Why The Data Problem Is A Good Thing For The Open Cloud Movement
Piston Cloud Co-Founder Joshua McKenty says the OpenStack customer ecosystem has four emerging market segments. On one side are the customers who hire consultants to build them a cloud. On the other side are the IBM customers who will always be IBM customers. And in the middle are two classes of customers who have one thing in common, McKenty said. They have a data problem and with that comes deeper interest in the infrastructure, be it their own or a third-party that manages it for them. In one camp of this middle market are the customers who want a more enterprise-grade agreement, McKenty said. They want reliability and durability in the virtual machines they run. In the other camp are the companies with SaaS or cloud apps that are seeking more than what AWS offers. Realistically, AWS is in fine shape and will continue to dominate. They were the first to step ahead and provide services that abstract the complexity of managing data. Their place in the market is solid and will remain ...
OpenStack To Crack Down On Incompatible Clouds
itwbennett writes "OpenStack is calling shenanigans on companies that call their services OpenStack but aren't truly interoperable. (HP, Rackspace, we're looking at you.) Josh McKenty, CTO of Piston and an OpenStack Foundation board member said that the board has 're-fired up' the interoperability working group, and though he admits it will take some time before the hammer falls, he called out HP and Rackspace as two offenders: 'Neither of their public clouds could be called OpenStack under current interoperability guidelines,' he said. For their part, HP has denied the claims, while Rackspace said in a blog post that it is on track for interoperability by the end of the year."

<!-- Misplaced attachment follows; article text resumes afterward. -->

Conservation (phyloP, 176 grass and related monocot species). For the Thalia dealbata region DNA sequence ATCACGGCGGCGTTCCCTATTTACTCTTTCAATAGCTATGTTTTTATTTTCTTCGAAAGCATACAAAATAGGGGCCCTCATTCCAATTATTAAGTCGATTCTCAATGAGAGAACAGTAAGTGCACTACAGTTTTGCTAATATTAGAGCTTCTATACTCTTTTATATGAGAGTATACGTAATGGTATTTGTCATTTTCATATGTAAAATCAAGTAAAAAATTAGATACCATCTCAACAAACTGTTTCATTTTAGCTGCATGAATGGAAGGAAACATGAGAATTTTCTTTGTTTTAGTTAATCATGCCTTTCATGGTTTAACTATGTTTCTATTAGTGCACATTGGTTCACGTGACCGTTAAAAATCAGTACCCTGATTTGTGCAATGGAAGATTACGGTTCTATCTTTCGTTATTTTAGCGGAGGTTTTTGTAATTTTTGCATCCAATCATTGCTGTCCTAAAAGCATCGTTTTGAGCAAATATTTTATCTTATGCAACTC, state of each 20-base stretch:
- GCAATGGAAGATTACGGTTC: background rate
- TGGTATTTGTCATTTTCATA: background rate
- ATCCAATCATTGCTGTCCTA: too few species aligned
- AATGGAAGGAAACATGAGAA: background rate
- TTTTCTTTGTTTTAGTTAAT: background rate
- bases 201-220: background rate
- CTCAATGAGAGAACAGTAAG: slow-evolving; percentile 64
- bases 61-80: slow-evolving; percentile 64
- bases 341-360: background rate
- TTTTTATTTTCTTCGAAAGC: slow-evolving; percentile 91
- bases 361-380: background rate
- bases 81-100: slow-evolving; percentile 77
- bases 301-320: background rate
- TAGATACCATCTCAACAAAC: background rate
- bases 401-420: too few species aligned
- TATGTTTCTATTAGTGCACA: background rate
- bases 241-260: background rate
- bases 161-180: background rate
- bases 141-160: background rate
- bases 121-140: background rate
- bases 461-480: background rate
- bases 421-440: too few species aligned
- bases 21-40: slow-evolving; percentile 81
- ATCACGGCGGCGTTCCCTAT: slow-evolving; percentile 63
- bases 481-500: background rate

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Nearly Two Years Later, Nebula Launches A Mainframe Style “Cloud Computer” Built On OpenStack
Nebula has launched its long awaited Nebula One, a hyped but often delayed integrated system that Co-Founder and former NASA CTO Christopher Kemp calls a “cloud computer” that takes mainframes and time sharing into the future with the cloud. Nebula launched at OSCON in 2011 with the goal of building systems that Kemp said would last “for generations to come.” It is now nearly two years later and Kemp says Nebula is officially here. Nebula One is built on what Kemp says is the company’s “Cloud Controller,” a hardware appliance that turns server racks into a scalable on-premise system that combines compute, storage and networking into one machine. It runs “Cosmos,” Nebula’s distributed enterprise cloud operating system, which configures servers that plug into the Nebula hardware. The technology is built for self-service and supports APIs for OpenStack and Amazon Web Services. It plugs into IBM, Dell or HP servers. Nebula, under Kemp’s direction, also has a flare for ...
Xi3?s David Politis Says Piston Will Combine The Best Features Of PCs And Consoles
Xi3 recently opened preorders for Piston, the company's gaming-optimized personal computer. I actually had a chance to speak to the company's chief marketing officer David Politis over the weekend at South by Southwest Interactive, where he described the device as a combination of the best aspects of PCs and gaming consoles: Consoles are great because they're small, they've got a great environment, but they are closed and you can't update them. Computers, on the other hand, they're typically great because there's a lot of software for 'em, you can run basic computing things, you can surf the web and all of that, but they're typically really big and they typically suck power. And they're ugly.
Xi3 pushes back at Valve, calls Piston “more than just a Steam Box”
Raising the obvious question: What makes something a "Steam Box," anyway?